The improvements in mental health were “the most dramatic I’ve ever captured from a pharmaceutical compound in an early-stage trial,” said Nolan Williams. Symptoms of depression, anxiety and PTSD were dramatically reduced.

As a practicing psychiatrist, Glick was drawn to the therapeutic potential of psychedelics based largely on seeing a unique type of healing during clinical trials. He vividly recalls an anxious middle-aged patient who was scared of human interaction. When he arrived for his first-ever psilocybin dose, he had been holding in years of trauma, feeling uncomfortable in his own skin.

“He had sealed away whole pieces of his personality, and I remember watching him recover entire parts of himself right there,” he said. The session was intense — at times “painful and frightening” — but Glick said the patient persevered and came out on the other side with a renewed sense of vitality.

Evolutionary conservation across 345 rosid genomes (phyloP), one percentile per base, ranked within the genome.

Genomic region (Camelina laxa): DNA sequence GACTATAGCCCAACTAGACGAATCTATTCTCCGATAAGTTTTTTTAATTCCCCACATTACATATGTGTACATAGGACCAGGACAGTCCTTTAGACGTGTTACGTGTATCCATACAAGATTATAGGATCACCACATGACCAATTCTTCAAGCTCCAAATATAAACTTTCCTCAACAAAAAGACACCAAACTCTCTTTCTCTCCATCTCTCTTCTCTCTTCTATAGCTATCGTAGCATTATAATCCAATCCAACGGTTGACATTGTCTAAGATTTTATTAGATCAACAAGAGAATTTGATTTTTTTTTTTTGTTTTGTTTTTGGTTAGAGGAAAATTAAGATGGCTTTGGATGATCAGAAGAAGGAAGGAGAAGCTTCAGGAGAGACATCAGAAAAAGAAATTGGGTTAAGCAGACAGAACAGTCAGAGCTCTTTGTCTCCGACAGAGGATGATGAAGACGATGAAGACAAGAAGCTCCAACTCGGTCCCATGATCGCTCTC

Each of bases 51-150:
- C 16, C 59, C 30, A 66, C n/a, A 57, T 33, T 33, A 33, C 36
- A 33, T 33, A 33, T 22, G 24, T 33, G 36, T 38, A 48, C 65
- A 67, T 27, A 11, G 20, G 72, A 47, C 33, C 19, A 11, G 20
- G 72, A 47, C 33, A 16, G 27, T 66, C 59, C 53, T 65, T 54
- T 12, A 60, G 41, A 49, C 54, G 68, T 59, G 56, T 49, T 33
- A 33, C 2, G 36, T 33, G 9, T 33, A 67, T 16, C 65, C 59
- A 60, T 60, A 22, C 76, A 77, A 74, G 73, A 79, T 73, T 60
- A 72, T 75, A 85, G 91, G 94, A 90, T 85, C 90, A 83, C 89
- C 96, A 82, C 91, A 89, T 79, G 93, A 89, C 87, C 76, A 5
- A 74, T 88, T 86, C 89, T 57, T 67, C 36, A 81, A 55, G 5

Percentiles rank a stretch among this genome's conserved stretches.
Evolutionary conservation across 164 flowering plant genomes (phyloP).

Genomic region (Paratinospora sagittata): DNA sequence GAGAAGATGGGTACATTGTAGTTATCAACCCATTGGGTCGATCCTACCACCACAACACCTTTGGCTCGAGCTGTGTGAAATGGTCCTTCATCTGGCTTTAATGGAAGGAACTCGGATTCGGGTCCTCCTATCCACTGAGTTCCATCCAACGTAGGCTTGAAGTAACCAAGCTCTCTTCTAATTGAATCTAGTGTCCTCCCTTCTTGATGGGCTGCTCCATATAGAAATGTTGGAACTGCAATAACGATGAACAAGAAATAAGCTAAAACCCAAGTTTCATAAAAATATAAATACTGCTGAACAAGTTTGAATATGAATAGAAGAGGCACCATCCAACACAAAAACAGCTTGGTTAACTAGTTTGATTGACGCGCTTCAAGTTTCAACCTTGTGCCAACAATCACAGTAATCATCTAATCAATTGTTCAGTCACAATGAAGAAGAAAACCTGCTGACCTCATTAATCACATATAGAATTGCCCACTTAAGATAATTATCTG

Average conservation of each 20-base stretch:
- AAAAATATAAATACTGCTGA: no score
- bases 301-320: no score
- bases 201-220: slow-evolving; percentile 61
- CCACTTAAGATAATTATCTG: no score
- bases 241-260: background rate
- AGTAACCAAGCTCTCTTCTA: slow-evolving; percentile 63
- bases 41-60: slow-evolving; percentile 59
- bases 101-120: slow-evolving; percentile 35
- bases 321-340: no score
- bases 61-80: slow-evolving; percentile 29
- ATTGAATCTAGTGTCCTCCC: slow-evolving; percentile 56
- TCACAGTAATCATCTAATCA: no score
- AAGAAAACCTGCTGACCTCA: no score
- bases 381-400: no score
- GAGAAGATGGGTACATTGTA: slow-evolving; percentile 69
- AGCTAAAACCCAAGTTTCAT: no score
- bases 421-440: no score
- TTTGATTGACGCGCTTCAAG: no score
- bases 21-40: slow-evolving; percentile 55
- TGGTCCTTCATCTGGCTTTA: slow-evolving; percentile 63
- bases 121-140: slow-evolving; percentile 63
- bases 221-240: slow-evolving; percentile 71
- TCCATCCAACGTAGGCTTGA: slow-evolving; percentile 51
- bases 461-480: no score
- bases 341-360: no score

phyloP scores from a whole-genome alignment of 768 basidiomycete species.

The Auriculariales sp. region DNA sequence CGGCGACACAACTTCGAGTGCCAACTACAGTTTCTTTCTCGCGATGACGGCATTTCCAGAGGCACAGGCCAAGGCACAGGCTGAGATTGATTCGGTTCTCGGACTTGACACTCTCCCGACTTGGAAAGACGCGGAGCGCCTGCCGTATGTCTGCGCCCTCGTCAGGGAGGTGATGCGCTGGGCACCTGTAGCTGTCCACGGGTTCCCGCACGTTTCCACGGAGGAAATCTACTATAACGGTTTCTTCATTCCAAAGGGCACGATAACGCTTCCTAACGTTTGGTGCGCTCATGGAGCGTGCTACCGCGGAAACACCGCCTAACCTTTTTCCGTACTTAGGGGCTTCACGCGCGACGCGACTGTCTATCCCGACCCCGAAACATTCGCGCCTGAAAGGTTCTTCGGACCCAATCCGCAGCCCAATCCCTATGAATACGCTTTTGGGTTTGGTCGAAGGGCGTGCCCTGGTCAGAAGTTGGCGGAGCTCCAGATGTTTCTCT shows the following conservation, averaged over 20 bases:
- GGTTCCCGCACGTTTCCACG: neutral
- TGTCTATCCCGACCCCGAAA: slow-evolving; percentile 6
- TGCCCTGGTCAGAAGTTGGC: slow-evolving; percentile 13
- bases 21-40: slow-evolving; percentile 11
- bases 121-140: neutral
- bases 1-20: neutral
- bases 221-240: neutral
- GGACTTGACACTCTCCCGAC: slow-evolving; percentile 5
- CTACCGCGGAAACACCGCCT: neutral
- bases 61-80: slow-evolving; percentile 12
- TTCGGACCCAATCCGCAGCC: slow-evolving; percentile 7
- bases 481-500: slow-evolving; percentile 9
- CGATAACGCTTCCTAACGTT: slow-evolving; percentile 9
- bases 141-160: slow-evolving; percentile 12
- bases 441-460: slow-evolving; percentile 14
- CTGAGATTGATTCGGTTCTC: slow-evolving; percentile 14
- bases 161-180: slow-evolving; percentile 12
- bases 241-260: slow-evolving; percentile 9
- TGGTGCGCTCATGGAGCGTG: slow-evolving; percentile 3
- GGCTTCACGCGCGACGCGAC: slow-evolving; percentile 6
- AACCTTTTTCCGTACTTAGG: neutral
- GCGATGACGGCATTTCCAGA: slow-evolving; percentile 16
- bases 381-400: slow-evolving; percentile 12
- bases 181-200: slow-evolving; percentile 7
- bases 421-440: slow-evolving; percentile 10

“He described feeling more alive, more connected to the world, safe in his own body again — and not just then, but for months afterward,” Glick said. “To see someone on the path of becoming whole again after a single dose, that told me there was something significant going on there.”

Psychedelics, placebo, and anesthesia dreams: A Stanford University Wui Tsai Institute’s podcast series conversation with, Boris Heifets, MD, PhD, assistant professor anesthesiology, perioperative and pain management.

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Mark Conley

Mark Conley is an associate editor and a writer on the Stanford Medicine's content strategy team. Contact him at